It was a surprisingly brisk, dew-drenched morning that brilliantly reflected the golden California sunshine up into my face as I walked down to the barn for morning chores. With the dogs playing at my heels, I opened the warped, wooden barn door and was immediately greeted by a bouquet of fresh straw and the sight of dozens of young lambs beginning their routine stretches in the morning and preparing for a day full of frolicking and playing king of the hill on the resident straw pile. As I rationed out flakes of alfalfa, fresh scoops of molasses soaked grain, and scrubbed and filled water buckets to the cleanliness standards of a surgery center, I would always take a second to relax and enjoy the sight and expectations of this year’s lamb crop that we would sell to 4-H and FFA members across the State.
As usual, my mom was right there with me, helping me do chores, formulate the best nutritional rations for our ewes, and just chat about what we were seeing. An accomplished horse trainer, she had a certain way of life that just exuded knowledge about the blending of livestock and life. Little did I know, this everyday meeting would be different.
My mom and I started evaluating the year’s lamb crop and talking about what direction we wanted to go when purchasing rams and ewes to help improve our flock for next year. After several back and forth exchanges on viewpoints, I decided to win this argument once and for all, “knowing” I was right. I mean, I was a teenager after all. I exclaimed “We have to go to Berry’s Farm to purchase stock from him, he’s the most popular person right now, and he’ll help us become popular breeders too.” Taking a second to think of a response, she replied “But Scott, You don’t even like his stock or style.” I thought to myself in all my infinite teenage wisdom that it didn’t matter, I wanted to get customers, and I wanted notoriety in the show ring. What came next was a lesson beyond the barn.
“You see, every day you and I wake up at sunrise and come out here to the barn to feed, water, and complete all the chores that are needed. We’re up at 2 am just to check on the health of our ewes who we are expecting to lamb, and we are out here till sunset practicing. We’ve had a lot of great memories in this barn…and a lot of heart breaks too. Whether its freezing or 110 degrees, we are out here working with our only company being the sheep.” At this point, I have to guess my eyes were beginning to roll, but that’s when she got right to the point. “You can’t go chasing after the trends. With all this work, you have to like what’s in the barn.”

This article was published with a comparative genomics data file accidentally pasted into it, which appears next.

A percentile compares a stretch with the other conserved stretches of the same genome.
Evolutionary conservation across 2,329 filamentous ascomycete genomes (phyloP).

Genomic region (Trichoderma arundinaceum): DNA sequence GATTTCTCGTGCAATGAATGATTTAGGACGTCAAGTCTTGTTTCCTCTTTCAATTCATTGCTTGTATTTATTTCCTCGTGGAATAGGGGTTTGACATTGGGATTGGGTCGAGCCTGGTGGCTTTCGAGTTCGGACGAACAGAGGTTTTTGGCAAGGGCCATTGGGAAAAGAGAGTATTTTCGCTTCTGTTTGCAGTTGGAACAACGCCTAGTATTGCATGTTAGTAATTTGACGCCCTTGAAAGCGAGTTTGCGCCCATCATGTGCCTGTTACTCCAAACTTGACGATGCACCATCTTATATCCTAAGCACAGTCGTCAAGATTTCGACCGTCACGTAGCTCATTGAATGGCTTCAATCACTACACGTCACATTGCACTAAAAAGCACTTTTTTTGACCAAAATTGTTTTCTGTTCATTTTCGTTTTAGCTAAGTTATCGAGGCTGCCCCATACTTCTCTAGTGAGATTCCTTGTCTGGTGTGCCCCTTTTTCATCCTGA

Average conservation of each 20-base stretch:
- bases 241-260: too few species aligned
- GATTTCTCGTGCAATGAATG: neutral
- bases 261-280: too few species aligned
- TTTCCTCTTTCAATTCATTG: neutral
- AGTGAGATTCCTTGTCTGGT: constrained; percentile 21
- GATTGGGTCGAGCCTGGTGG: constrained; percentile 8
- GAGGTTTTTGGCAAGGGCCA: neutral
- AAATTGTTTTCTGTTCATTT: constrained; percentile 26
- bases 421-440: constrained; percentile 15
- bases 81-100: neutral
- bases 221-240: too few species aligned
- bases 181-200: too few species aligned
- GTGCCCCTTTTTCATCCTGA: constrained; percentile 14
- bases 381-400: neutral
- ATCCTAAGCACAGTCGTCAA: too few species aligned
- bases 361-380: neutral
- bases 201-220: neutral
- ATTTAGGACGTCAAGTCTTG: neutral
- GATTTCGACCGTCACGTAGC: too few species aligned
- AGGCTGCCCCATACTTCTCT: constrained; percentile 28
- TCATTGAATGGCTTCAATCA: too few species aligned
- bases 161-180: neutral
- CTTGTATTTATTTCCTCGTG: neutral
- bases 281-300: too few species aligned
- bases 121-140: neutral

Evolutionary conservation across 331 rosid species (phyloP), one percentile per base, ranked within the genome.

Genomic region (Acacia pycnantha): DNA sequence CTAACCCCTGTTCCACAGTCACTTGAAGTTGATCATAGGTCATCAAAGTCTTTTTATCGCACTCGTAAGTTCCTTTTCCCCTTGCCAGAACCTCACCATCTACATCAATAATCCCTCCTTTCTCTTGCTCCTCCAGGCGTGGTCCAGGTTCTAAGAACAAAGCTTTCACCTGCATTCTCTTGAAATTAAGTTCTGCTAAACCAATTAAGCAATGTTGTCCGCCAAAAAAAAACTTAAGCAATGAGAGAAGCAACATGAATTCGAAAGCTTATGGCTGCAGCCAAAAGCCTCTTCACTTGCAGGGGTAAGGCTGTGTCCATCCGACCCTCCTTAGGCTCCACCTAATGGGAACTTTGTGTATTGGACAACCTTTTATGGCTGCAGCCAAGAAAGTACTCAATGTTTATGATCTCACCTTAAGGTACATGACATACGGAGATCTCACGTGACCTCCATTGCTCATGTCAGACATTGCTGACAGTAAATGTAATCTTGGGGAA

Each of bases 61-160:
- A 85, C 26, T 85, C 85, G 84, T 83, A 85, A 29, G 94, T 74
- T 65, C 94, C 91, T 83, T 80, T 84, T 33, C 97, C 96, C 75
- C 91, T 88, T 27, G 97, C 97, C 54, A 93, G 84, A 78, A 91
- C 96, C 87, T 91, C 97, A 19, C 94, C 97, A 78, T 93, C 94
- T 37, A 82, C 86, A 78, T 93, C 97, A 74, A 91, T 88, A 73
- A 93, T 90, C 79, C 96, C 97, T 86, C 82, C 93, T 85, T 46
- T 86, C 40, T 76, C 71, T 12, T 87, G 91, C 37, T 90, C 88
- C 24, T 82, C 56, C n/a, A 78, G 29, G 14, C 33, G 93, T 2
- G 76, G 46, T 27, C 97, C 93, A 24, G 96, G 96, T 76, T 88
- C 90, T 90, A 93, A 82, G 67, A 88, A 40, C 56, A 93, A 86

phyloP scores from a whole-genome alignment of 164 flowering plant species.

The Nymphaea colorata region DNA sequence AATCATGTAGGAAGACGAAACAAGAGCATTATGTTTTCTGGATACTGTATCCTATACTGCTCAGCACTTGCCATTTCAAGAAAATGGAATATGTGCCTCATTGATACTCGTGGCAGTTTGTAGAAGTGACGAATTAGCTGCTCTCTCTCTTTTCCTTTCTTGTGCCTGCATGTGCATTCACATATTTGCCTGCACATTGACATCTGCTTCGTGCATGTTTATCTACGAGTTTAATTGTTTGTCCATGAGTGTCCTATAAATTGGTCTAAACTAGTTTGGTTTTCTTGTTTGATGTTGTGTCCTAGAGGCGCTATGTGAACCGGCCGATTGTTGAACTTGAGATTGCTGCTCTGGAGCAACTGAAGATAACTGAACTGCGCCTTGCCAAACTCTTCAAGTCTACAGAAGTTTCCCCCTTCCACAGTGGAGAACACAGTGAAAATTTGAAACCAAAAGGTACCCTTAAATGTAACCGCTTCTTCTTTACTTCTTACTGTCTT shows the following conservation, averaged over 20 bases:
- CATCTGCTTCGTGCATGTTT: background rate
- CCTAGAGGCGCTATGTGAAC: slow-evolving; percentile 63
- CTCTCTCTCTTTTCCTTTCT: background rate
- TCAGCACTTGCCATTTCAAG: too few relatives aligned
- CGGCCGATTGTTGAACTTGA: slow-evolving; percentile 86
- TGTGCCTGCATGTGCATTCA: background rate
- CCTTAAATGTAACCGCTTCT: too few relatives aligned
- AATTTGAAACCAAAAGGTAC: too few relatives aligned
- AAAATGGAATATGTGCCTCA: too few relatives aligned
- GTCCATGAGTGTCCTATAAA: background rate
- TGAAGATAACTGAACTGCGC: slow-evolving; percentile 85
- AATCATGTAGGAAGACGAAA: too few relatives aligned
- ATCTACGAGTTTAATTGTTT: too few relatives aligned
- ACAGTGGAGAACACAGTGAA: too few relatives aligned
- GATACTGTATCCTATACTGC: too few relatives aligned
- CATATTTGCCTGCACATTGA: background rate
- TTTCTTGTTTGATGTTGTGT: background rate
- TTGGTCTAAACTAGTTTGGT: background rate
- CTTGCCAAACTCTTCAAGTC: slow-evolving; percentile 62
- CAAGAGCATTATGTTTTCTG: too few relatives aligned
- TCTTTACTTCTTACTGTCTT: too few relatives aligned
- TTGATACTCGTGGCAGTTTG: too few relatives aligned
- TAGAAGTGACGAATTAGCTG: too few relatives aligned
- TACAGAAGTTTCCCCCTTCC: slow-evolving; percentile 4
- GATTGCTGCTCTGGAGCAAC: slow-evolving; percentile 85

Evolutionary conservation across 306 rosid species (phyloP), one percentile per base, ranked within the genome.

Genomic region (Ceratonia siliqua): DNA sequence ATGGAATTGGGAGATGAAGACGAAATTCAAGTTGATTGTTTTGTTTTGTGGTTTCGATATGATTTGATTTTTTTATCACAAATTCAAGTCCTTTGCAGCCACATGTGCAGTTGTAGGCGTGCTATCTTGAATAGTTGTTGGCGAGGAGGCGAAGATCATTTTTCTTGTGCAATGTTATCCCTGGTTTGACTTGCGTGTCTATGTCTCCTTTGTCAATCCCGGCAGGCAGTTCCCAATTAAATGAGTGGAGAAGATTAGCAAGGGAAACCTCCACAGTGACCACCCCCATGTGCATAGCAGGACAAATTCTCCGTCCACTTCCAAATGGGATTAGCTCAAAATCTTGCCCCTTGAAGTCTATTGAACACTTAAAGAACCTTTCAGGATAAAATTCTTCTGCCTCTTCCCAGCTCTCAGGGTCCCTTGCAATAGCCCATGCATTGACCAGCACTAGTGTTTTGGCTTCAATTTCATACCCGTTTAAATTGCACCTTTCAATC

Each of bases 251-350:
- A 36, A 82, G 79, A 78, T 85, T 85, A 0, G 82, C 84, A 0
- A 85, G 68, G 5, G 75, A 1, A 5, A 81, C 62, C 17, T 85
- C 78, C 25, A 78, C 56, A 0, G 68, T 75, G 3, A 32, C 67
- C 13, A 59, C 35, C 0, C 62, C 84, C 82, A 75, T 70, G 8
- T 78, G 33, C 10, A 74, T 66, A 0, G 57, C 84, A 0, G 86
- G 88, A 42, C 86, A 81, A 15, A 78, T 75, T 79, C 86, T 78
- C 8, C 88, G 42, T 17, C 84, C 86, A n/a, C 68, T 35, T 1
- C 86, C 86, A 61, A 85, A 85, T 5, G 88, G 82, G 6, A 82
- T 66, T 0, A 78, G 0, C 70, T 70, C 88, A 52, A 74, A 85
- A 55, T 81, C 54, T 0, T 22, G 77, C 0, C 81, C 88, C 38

In other words, when you are giving all that you are to your work, you better enjoy the taste of the fruit of your labor the most. Even if no one else appreciates it, you need to. Now how does this lesson in the barn have anything to do with photography? It’s quite simple, as most important things truly are.
As artists, we often thrive on positive affirmation to validate our worth as photographers. There’s nothing wrong looking for positive feedback, in fact, it is always appreciated. However, as a creative I can place too much emphasis on the feedback and too little of it on creating art that inspires me and makes me happy. Don’t get me wrong, I desperately want to please my clients beyond their expectations, but I ultimately want to do that by becoming an inspired and fulfilled photographer ,who, by creating work that he enjoys, overflows that joy to my clients. After all, my clients hire me for who I am, not just my work. I can’t enter into that place of creative Zen without first creating images I love. And in reality, if I don’t love my images, how can I expect anyone else to?
I’m reminded of the contrasting lifestyles of Howard Roark and Peter Keating in Ayn Rand’s The Fountainhead. One created for the pure joy of creating things that he enjoyed, and the other was too consumed with creating what others wanted and neglected creating work that inspires his heart. Keating found temporary notoriety and success, while Roark found fulfillment and ultimately great unnecessary fame.
I’ve been realizing a few things lately, with the first being that I need to create for myself. I sat down to coffee with a good friend and heart the other day, and he said something that has stuck with me. “Scott, skill wise you can technically pull off any photograph you want, but what I want to see is YOU in the photograph.” He didn’t mean a literal “YOU.” I mean, who would want to see that? My morning sit up routine involves the transition of my bed to my espresso machine. What he advised was a creation of art that demonstrated who I am and my heart in every image by simply creating art that I enjoyed and made me happy.
So that’s my goal. I’m going to be removing the “comment” section of my blog page simply because I’m the type of person who chases after affirmation too much. I want to focus on only one thing, creating artwork that inspires me and, in turn, inspires my clients beyond what they could ever image.
As the memory of dew and the smell of fresh straw fill my nose and heart while I drink my morning espresso, I sit down to edit my latest photographs with one thing in mind…I have to like what’s in the barn, even if no one else does. If I stay true to that idea, hopefully I find people that like what is in my barn too.
This post wouldn’t be complete without several embarrassing pictures of me growing up, but hey, I’m not ashamed because it was a life I enjoyed in the barn. Don’t ask about the hats and ties…I had to wear them